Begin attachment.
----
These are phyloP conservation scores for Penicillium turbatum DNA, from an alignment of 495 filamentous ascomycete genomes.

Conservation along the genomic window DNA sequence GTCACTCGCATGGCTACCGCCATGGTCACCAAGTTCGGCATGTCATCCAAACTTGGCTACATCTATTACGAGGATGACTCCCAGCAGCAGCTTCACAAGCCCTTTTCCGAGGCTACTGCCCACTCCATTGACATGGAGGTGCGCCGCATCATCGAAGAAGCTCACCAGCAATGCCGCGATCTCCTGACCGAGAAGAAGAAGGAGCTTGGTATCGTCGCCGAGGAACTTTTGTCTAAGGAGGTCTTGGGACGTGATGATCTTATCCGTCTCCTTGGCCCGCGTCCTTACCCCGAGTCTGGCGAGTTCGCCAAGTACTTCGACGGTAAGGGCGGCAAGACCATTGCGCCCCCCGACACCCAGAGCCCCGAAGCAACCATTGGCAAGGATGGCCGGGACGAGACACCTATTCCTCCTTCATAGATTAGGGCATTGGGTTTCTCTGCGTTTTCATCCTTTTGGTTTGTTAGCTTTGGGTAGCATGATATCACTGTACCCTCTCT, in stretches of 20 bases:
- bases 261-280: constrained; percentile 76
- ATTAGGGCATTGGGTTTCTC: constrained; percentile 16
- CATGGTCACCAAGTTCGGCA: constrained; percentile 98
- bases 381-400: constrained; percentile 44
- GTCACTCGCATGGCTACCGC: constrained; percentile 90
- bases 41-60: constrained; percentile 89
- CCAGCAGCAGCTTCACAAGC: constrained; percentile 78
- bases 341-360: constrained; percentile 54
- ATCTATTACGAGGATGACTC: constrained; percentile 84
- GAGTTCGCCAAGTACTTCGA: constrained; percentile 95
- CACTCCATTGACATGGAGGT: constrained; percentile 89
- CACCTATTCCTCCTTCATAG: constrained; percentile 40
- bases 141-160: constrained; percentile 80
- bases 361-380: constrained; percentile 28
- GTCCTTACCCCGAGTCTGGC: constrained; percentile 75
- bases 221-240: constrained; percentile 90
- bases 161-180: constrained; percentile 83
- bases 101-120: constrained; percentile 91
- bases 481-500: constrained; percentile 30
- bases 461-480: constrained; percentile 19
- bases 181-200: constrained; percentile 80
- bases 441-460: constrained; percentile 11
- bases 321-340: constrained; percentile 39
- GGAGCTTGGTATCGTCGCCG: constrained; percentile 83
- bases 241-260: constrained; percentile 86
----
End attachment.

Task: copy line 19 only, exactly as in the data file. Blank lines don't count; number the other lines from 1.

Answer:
- bases 161-180: constrained; percentile 83